An angler holds up a king salmon in this August 2013 photo. (Michael Penn / Juneau Empire File)

An angler holds up a king salmon in this August 2013 photo. (Michael Penn / Juneau Empire File)

Opinion: Wild Fish Conservancy focus is misguided

It’s a lot easier to pick on the little guy than power company giants.

  • By Norman Pillen
  • Friday, August 19, 2022 6:42pm
  • Opinion

As president of Seafood Producers Cooperative, a company that consists of hard-working, family-owned commercial fishing operations, with over 78 years of history in the industry, and as a fisherman myself with over 40 years of fishing experience, primarily trolling, I have to take offense at the direction the Wild Fish Conservancy has taken in putting the Southeast Alaska Salmon fleet square in their sights, and I see this as a narrow-minded solution to solving a misguided perception that further reducing king salmon harvests for our trolling fleet would solve any population concerns with the southern resident orcas.

While I happily support the preservation of any specie of concern, I believe the focus on the commercial trolling fleet is an intentional misdirection of effort in gaining political, popular and financial support for their group. The Alaska trolling fleet is the easiest target for these folks, as the median income for this fishery is one of the lowest in the industry and doesn’t have the financial might to afford high power attorneys to defend the livelihoods of our small, mostly family operated fishing businesses. I have heard the term “low-hanging fruit” used multiple times as our fisherman voice their concerns and frustration over this issue and I think as stated above it’s quite accurate. The real issues that this group doesn’t want to talk about concerning reduced king salmon stocks is No.1, loss of spawning habitat, (can you say dams?) Pollution, and bycatch in the trawl industry. It’s a lot easier to pick on the little guy than power company giants and big multi-national corporations. Virtually every major river system on the West Coast has been inundated with a multitude of dams, virtually eliminating the very best spawning habitat for these king salmon in the increasing demand for electricity needed to power their air conditioning, automobiles, latte machines and laptops from which they can hurl accusations at the troll industry for “harming Chinook recovery”.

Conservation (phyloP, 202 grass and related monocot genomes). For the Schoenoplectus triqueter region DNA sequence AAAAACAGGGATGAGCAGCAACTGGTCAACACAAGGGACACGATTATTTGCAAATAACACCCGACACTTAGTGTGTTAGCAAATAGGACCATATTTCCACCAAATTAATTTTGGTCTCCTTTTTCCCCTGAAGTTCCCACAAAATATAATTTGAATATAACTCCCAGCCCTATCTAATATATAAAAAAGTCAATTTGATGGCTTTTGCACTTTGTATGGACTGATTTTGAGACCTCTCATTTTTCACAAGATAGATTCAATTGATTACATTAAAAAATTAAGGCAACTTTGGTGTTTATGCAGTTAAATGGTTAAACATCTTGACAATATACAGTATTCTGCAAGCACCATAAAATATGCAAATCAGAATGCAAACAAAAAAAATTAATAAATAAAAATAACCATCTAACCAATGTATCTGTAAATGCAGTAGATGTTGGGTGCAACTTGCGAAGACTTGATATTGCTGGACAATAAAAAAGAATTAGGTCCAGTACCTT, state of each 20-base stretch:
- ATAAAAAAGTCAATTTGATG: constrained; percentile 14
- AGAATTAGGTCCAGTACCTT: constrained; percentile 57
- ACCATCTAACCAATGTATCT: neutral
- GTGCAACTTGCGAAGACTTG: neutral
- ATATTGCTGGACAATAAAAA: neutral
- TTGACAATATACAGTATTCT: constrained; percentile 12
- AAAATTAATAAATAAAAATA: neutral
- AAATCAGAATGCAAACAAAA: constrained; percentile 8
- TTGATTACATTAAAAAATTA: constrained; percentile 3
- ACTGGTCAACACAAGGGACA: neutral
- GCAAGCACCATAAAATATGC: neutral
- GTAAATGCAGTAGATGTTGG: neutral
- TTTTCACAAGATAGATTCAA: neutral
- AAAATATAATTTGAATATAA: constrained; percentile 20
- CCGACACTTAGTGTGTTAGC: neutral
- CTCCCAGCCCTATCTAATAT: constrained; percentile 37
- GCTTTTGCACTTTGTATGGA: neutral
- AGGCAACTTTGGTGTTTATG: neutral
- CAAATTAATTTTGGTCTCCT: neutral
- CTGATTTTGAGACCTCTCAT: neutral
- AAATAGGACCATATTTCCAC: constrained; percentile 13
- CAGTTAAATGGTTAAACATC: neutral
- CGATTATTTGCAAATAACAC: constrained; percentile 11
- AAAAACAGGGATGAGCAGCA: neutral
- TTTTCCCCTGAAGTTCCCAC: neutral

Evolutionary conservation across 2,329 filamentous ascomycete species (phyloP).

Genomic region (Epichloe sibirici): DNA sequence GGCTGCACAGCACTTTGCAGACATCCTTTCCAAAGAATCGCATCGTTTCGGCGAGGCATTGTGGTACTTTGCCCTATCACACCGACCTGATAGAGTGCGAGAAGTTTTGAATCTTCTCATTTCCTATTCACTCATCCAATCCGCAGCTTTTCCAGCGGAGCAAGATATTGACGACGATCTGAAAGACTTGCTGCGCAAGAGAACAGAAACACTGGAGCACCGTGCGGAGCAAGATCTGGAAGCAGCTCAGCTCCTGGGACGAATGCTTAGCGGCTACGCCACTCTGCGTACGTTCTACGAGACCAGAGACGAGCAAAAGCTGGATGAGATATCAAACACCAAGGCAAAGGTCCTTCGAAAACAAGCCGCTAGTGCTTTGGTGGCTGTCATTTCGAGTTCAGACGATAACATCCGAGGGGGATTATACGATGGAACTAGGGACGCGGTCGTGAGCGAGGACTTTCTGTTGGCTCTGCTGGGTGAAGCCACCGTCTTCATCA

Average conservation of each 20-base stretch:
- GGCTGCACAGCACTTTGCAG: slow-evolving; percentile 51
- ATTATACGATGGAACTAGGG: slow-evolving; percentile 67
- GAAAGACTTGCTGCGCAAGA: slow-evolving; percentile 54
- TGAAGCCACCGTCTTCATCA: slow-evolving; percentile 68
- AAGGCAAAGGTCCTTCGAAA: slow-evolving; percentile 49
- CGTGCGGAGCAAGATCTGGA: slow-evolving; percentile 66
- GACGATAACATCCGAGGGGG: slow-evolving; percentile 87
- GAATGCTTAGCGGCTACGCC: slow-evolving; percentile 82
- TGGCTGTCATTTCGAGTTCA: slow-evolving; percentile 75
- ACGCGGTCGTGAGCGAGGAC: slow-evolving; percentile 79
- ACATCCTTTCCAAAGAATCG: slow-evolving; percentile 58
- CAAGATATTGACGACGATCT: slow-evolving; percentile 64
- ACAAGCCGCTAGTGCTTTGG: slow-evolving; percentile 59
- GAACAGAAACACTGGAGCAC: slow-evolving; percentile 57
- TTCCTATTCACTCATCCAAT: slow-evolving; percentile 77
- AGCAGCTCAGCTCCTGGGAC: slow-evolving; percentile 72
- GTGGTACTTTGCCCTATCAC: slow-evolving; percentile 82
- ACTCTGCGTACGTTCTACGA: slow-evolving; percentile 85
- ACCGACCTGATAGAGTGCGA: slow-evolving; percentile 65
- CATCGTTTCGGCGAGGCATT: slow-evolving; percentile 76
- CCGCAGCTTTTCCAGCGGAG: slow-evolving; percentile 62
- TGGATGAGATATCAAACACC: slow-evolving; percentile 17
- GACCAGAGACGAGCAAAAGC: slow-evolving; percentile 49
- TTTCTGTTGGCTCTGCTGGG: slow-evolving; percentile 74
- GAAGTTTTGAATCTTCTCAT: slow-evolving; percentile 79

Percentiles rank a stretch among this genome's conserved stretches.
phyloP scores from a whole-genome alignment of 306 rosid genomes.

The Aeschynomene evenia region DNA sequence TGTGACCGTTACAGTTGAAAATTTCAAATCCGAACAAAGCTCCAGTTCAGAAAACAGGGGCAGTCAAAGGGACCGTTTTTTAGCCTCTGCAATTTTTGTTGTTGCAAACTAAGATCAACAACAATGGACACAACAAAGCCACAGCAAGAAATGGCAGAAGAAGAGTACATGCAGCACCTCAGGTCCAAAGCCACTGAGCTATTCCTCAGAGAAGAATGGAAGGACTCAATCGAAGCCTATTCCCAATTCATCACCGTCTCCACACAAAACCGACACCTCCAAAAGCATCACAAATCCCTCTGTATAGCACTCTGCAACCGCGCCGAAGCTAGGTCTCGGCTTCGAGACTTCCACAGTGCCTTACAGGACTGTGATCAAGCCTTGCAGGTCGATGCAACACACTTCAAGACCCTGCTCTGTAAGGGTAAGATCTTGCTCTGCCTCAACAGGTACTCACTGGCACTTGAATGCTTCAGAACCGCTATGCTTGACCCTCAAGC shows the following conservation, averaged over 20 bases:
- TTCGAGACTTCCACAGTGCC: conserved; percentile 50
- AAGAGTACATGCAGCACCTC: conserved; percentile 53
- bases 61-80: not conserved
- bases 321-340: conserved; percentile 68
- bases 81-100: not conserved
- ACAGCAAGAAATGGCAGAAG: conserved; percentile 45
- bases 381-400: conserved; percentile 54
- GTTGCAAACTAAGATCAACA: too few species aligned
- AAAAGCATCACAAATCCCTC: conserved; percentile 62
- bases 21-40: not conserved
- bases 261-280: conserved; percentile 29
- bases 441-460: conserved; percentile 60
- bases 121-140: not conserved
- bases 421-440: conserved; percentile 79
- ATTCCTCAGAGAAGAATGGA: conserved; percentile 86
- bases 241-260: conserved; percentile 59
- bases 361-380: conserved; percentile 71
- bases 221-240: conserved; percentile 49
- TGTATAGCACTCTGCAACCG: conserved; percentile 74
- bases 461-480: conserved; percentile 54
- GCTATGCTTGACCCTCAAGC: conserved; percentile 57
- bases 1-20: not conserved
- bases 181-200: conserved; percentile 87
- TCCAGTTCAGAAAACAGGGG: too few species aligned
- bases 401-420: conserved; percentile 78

These fish have sustained the troll fishery for over a hundred years and due to reduced quotas that are set by federal and state managers in the goal of conservation, our fleet has been fishing at the lowest harvest levels since 1911. We are firm believers in sustainability, and we take pride in our efforts to do what we can to protect these fish in the goal of maintaining a viable fishery for years to come, and work closely with our fisheries management folks to ensure that happens. Our salmon fishermen also pay an enhancement tax that comes off the top of their fishing proceeds to support hatchery production and fully 25% of the Chinook harvested this season come from hatcheries. And while I absolutely support the rebuilding of wild stocks, producing abundant hatchery production is the only real short-term solution to providing kings for both the commercial harvesters and the whales. Contrary to conservancy claims, I don’t believe an orca can tell the difference between a hatchery produced king and a wild one.

I am no whale biologist, but I believe common sense dictates that an apex predator, such as a 25-foot-long, 8,000-pound orca, is not going to pass up pink, chum, sockeye and coho salmon that are readily available, while starving to death waiting for a king salmon. I’m sure they would prefer a king, I know I would, but they are smart and capable animals. They will eat other things. Maybe this Wildlife Conservancy could focus their attention on the real issues here, like polluted rivers and inland waterways, with high levels of PCB’s found in necropsies of grounded killer whale carcasses in the sound, the ever-increasing vessel traffic in their home habitat, including “whale watchers” and the real culprits of reduced Chinook population, big industry.

Norman Pillen is a 36-year member of Seafood Producers Cooperative and is currently the co-op’s president. Pillen was raised in Port Alexander and is a lifelong Alaska Commercial Fisherman with over 46 years of participation in longline, troll fisheries, tendering troll, gillnet and seine. Pillen is an ATA member ALFA board member.

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